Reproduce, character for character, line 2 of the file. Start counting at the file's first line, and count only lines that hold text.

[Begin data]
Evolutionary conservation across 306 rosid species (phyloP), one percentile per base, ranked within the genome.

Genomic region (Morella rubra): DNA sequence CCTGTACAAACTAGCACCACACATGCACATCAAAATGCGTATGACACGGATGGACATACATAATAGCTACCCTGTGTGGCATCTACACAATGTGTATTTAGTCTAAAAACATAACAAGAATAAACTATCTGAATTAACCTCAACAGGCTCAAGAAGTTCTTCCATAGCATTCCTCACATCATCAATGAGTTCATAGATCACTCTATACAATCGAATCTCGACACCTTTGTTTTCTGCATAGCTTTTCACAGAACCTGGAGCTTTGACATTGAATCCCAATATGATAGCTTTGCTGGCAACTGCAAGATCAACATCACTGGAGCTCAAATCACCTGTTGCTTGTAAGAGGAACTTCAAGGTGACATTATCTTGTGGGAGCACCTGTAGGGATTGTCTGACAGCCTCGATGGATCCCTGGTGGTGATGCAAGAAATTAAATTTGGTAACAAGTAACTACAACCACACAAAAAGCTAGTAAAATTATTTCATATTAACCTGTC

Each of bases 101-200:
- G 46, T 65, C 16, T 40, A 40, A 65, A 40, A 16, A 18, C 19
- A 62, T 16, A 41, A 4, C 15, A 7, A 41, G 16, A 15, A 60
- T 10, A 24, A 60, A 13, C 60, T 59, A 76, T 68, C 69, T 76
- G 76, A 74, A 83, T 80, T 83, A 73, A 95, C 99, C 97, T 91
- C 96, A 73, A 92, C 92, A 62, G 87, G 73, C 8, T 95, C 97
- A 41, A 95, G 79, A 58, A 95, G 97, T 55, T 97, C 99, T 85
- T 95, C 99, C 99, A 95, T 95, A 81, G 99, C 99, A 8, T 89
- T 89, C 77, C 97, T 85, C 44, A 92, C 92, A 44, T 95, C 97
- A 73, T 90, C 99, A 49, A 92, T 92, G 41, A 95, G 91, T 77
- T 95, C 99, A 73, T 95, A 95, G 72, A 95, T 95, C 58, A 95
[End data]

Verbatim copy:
Genomic region (Morella rubra): DNA sequence CCTGTACAAACTAGCACCACACATGCACATCAAAATGCGTATGACACGGATGGACATACATAATAGCTACCCTGTGTGGCATCTACACAATGTGTATTTAGTCTAAAAACATAACAAGAATAAACTATCTGAATTAACCTCAACAGGCTCAAGAAGTTCTTCCATAGCATTCCTCACATCATCAATGAGTTCATAGATCACTCTATACAATCGAATCTCGACACCTTTGTTTTCTGCATAGCTTTTCACAGAACCTGGAGCTTTGACATTGAATCCCAATATGATAGCTTTGCTGGCAACTGCAAGATCAACATCACTGGAGCTCAAATCACCTGTTGCTTGTAAGAGGAACTTCAAGGTGACATTATCTTGTGGGAGCACCTGTAGGGATTGTCTGACAGCCTCGATGGATCCCTGGTGGTGATGCAAGAAATTAAATTTGGTAACAAGTAACTACAACCACACAAAAAGCTAGTAAAATTATTTCATATTAACCTGTC